Macro roundup: Greece's external position
Oil balance worsens in March; FDI inflow slows after record year; building activity drops
Greece’s current account position continued to improve in March, though by less than the amount of the first two months of the year.
The current account deficit shrank to 3.85 billion euros in the first quarter, compared with 6.98 billion euros in the first three months of 2022. Funds from the European Union’s Recovery and Resilience Facility, recorded under the secondary income account, significantly boosted the current account in both January and March.
Without the primary and secondary income accounts, the balance of goods and services improved by 66.5 million euros in March, compared with 1.76 billion euros for the first quarter as a whole. Moreover, the oil balance worsened in March from a year earlier, following improvements in each of the previous two months.
That was because oil exports fell 11.9 percent in March to 1.19 billion euros, while oil imports grew 8.6 percent to 1.9 billion euros. For the first quarter overall, oil exports grew 30.8 percent as oil imports grew 2.1 percent.
One notable feature of the financial account of the balance of payments has been the upward trend in foreign direct investment into Greece, reaching a record 6.38 billion euros last year, most of which was from real estate transactions and mergers and acquisition activity. Much of it came early in 2022; 41 percent of the total — or 2.62 billion euros — took place in the first quarter.
So far this year, the amount of FDI has been far more in line with previous years. Inward FDI amounted to 910 million euros, just over a third of the previous year’s amount and also slightly lower than the 956 million euros that took place in the first quarter of 2021.
If it transpires that 2021 was the high-water mark for volume of FDI into Greece, there’s still scope for qualitative improvement if future FDI becomes more concentrated in greenfield investment.
Building activity in Greece, as measured by the number of permits issued, fell 15.8 percent in February from the same month a year earlier.
Surface area dropped 14.2 percent; volume decreased 21.7 percent
The central government posted a primary budget surplus of 2.44 billion euros in the first four months of 2023, compared with a target deficit of 869 million euros.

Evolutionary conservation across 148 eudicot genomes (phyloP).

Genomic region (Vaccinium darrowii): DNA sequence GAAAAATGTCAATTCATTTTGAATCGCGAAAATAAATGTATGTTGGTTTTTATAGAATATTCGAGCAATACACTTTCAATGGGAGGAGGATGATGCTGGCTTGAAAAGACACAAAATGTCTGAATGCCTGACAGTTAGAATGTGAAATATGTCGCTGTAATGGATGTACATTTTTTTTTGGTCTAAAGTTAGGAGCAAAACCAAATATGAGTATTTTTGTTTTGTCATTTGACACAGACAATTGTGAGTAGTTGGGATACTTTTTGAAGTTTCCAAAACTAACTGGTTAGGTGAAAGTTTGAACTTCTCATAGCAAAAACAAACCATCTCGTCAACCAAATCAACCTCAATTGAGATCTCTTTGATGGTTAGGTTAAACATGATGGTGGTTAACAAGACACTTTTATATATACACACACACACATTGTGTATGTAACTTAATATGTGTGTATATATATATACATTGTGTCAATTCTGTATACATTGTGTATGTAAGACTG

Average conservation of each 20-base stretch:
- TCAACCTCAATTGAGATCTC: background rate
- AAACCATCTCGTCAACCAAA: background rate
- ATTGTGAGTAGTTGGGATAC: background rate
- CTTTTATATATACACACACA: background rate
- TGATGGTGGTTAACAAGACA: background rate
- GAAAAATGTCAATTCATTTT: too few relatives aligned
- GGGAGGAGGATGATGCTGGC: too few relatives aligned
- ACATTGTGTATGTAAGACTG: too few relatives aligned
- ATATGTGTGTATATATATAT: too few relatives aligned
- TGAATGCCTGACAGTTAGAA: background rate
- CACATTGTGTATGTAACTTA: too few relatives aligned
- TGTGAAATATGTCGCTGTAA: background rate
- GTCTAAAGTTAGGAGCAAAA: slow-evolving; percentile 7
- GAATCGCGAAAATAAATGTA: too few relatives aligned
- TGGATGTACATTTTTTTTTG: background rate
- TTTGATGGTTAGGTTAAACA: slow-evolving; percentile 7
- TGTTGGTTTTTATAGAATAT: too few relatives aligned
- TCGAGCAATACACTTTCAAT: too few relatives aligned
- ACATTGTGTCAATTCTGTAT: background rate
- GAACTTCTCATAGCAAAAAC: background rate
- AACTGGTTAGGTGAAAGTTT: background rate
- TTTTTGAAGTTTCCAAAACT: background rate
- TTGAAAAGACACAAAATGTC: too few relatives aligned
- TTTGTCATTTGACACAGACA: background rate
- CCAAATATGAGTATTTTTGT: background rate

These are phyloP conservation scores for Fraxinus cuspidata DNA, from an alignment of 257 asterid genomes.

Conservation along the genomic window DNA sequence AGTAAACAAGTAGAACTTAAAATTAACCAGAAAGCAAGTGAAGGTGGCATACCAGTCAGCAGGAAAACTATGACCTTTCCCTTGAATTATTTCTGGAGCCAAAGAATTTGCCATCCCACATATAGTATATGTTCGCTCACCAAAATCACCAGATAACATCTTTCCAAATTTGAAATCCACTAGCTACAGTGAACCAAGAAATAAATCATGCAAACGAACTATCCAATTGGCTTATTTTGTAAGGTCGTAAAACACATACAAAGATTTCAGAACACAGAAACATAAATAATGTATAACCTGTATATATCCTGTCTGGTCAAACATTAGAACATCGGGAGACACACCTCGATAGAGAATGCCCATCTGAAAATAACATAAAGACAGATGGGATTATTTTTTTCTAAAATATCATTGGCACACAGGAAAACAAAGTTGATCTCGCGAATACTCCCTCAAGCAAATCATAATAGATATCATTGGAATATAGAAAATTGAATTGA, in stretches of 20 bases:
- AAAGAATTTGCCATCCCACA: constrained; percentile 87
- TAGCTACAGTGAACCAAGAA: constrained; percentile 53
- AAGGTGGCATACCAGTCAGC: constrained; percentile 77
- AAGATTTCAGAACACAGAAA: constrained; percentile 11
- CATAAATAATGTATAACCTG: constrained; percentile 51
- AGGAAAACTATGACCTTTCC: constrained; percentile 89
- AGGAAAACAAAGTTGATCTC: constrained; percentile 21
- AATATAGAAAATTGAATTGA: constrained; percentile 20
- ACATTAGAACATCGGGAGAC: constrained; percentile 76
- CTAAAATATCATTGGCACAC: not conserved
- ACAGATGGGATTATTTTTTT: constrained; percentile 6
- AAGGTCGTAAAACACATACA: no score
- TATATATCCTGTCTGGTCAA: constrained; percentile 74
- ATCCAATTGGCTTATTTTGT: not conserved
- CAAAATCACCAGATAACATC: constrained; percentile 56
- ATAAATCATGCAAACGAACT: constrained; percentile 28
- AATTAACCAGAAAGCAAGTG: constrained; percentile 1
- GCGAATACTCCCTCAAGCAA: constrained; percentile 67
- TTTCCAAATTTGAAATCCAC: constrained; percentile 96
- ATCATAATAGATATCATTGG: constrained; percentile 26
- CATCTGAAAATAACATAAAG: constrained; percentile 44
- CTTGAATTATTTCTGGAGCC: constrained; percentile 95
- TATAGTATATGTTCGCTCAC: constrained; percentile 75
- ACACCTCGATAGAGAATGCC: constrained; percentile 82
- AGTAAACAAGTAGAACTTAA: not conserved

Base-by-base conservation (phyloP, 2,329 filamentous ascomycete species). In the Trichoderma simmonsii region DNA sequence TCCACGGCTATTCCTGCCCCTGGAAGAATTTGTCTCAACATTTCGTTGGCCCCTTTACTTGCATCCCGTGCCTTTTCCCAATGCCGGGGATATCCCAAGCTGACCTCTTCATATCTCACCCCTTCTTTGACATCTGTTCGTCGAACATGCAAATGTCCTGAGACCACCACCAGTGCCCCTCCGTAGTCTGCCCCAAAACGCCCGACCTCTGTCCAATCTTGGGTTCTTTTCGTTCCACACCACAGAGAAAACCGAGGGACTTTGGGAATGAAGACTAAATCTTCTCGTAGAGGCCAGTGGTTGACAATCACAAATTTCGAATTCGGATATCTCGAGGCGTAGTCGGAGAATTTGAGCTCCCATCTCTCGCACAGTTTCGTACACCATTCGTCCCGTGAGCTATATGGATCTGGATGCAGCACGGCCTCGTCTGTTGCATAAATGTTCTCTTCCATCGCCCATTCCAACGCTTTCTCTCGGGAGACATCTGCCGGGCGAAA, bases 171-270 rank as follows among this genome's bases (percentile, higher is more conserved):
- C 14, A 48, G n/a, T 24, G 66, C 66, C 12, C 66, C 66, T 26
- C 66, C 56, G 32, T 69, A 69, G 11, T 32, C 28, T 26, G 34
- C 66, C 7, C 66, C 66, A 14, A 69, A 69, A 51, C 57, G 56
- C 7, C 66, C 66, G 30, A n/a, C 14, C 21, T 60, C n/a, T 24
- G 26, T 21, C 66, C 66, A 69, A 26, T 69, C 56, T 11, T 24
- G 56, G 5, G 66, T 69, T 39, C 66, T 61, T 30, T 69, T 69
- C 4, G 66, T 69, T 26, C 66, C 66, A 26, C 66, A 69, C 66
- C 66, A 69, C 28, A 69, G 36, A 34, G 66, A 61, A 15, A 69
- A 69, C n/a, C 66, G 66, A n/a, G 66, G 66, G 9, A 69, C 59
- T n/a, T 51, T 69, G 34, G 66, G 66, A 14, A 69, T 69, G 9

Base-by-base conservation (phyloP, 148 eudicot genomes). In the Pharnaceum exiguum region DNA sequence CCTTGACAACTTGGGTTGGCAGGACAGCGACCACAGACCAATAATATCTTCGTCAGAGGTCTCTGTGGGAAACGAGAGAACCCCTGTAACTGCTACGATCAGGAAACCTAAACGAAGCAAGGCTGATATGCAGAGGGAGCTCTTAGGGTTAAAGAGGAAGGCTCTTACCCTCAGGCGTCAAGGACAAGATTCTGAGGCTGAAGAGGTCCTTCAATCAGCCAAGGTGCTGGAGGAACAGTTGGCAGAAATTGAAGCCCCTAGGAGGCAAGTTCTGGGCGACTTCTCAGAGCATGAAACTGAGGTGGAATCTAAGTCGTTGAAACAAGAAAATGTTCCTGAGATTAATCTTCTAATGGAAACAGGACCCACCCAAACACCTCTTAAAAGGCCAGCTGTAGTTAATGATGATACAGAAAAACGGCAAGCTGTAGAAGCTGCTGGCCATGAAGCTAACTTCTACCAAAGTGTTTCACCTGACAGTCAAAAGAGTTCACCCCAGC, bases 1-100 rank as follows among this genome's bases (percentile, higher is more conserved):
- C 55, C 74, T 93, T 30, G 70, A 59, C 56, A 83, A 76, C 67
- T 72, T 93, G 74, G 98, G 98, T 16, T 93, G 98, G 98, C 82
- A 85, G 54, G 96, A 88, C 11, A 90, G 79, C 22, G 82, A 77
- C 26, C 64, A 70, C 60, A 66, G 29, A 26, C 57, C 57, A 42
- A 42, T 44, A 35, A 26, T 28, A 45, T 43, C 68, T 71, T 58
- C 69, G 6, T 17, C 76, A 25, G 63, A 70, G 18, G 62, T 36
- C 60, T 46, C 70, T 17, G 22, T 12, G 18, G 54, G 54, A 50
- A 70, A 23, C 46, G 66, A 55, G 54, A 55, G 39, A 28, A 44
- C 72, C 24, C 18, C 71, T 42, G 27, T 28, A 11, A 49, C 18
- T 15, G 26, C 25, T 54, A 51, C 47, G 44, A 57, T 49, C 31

Net revenue of 21.1 billion euros was 2.51 billion euros higher than target
Prime Minister Kyriakos Mitsotakis’s landslide victory in Sunday’s election has been seen as a huge positive for markets, investment and the economy. Assuming there’s no major upset in the next election, scheduled for June 25, an upgrade to investment grade from one of the credit ratings agencies is likely to follow within weeks of that.
But some are sounding notes of caution.
Yannis Stournaras, who a few weeks ago was calling on political parties to rein in their spending promises, this week wrote an oped piece in Kathimerini talking about the need to make sure that Greece’s recovery isn’t derailed. In particular, he flagged concern about the size of the country’s current account deficit, and the need to use primary fiscal surpluses to build up special reserves that aren’t distributed in the form of handouts.
The European Commission also released recommendations for Greece this week, calling on it to contain expenditure and to address structural weaknesses in the economy.
Meanwhile, Theodore Pelagidis was today sworn in as finance minister in the interim government that will be in place for the next few weeks. Pelagidis, an academic economist and the deputy governor of the Bank of Greece, will be in place as the European Commission evaluates Greece’s request for RRF fund disbursements.
Next week’s key releases
Tuesday, May 30:
April bank lending and deposits (Bank of Greece)
May economic sentiment (European Commission)
Wednesday, May 31:
March retail sales (Elstat)
Thursday, June 1:
April unemployment (Elstat)
May manufacturing PMI (S&P Global)